Callahan says amendment banning same-sex marriage violates federal equal protection clause
A Dallas state district judge has ruled that she has jurisdiction to grant a divorce to a same-sex couple that was married in Massachusetts but now resides in Texas, in what an attorney representing one of the parties is calling a major victory for LGBT equality.
After the divorce petition was filed in January, the state Attorney General’s Office intervened in the case, arguing that Texas courts may not grant divorces to same-sex couples because the state doesn’t recognize same-sex marriages.
But Judge Tena Callahan, a Democrat who presides over Dallas County’s 302nd Family District Court, ruled Thursday, Oct. 1 that Texas’ constitutional amendment prohibiting same-sex marriage — approved by voters in 2005 — violates the equal protection clause of the 14th amendment to the U.S. Constitution.
“That’s what’s significant,” said attorney Peter A. Schulte, who represents the man who filed for a divorce from his husband. “It’s the first time in Texas that a court has acknowledged that there is an issue with the way our statute and our constitution is drafted when it comes to same-sex couples. That is huge for the community.”
Schulte said he expects the AG’s Office to appeal the decision, but not before his client is granted a divorce decree within the next few weeks.
Texas Attorney General Greg Abbott, a Republican, issued a statement Thursday saying he’ll appeal the ruling.
“The laws and constitution of the State of Texas define marriage as an institution involving one man and one woman,” Abbott said. “Today’s ruling purports to strike down that constitutional definition — despite the fact that it was recently adopted by 75 percent of Texas voters.”
Schulte has said he believes Abbott’s motives for getting involved in the case are purely political, and Abbott wasn’t the only leading Texas Republican to issue a statement criticizing the ruling Thursday.
“Texas voters and lawmakers have repeatedly affirmed the view that marriage is defined as between one man and one woman,” Perry said. “I believe the ruling is flawed and should be appealed. I am confident that Attorney General Abbott and the will of Texas voters will prevail, and traditional marriage will be upheld in our state.”
Schulte’s client, identified in court documents only as “J.B.,” married his husband in Massachusetts in 2006 before they moved to Texas. The couple cannot obtain a divorce in Massachusetts because the state has a residency requirement for divorce.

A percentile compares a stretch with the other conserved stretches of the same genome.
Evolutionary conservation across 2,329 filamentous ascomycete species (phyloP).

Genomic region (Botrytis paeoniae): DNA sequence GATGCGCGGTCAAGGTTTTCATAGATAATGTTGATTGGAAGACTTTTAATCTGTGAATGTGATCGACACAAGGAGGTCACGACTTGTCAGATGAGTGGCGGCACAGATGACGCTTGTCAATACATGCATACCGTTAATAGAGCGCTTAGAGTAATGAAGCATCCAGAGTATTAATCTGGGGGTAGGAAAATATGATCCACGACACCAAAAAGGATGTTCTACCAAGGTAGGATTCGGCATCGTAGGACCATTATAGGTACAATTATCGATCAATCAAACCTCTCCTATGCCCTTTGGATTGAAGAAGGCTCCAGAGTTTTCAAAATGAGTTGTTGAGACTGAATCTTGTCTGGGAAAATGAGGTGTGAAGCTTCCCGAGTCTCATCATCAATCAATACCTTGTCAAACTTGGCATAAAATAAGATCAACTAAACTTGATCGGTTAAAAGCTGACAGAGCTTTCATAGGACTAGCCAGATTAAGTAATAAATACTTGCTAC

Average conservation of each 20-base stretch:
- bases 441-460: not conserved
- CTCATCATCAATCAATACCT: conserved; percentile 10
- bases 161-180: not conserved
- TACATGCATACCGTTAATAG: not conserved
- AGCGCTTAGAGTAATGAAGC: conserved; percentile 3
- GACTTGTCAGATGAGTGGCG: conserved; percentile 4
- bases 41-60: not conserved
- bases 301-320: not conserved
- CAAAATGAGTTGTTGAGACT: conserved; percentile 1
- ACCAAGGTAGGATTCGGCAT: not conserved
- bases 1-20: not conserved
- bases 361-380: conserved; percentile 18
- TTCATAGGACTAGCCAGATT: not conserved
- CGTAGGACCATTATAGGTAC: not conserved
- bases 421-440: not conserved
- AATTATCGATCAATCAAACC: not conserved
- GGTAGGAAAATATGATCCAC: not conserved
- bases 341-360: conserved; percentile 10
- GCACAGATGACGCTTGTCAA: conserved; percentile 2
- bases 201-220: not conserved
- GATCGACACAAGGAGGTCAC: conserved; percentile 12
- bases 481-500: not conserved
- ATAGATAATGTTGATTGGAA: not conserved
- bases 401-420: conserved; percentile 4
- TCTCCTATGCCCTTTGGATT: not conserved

J.B., who asked his full name not be used because he isn’t out as gay at work, told Dallas Voice in January that the couple had been together for 11 years. J.B., who couldn’t be reached for comment Thursday, said in January that if Texas refused to grant him a divorce, it would be ironic since most politicians in the state oppose same-sex marriage.
“I can’t imagine a conservative state like Texas not being joyfully willing to stamp their approval on that,” J.B. said. “I think we’ve been through enough just going through what we’re going through, and should be allowed the same dignity and respect as any two people who have irreconcilable differences. It is my hope that Texas will be satisfied enough to pass the appropriate judgment and not make a grandstand out of this for publicity to further people’s careers, because again, these are human lives that are being dealt with.”
J.B. said he and his husband own a home together in Dallas, but stopped living together in November 2008. He said they have no children and have agreed to a fair division of their assets. He said he also wants to change back his last name after adopting his husband’s.
When the couple tried to obtain a settlement agreement — common among same-sex couples that separate and divide assets in Texas — J.B. and his husband were advised that because they’re married in another state, they need a divorce instead.
If the couple is unable to obtain a divorce in Texas, it could lead to a host of legal complications down the road, according to Kenneth D. Upton Jr., a senior staff attorney in the Dallas office of Lambda Legal, the national LGBT civil rights organization. Upton said the couple’s intact Massachusetts marriage could affect everything from income taxes and estates to Social Security benefits.
Upton was among LGBT legal experts who warned same-sex couples from Texas against traveling to California to get married last year, in part because they wouldn’t be able to get divorced.
But Upton said he anticipates more and more cases like J.B.’s, especially since the legalization of same-sex marriage in any state may prompt gay and lesbian couples to wed prematurely.
Upton has said J.B.’s case is also unlikely to benefit LGBT equality, because it could result in an unfavorable legal precedent, given the conservative makeup of Texas appellate courts. Same-sex couples from Texas have been advised not to wed in other states with the intention of filing lawsuits seeking to have their marriages recognized here.
The danger, Upton said, is that Texas’ constitutional amendment banning same-sex marriage will be interpreted broadly.
“In the case of Texas, they haven’t done that [interpreted it] yet, and right now I wouldn’t want them to do it,” Upton said. “I just think that from the perspective of advancing the cause, this would not be my choice of cases.” •
For updates on the case, visit www.dallasvoice.com.
This article appeared in the Dallas Voice print edition October 2, 2009.
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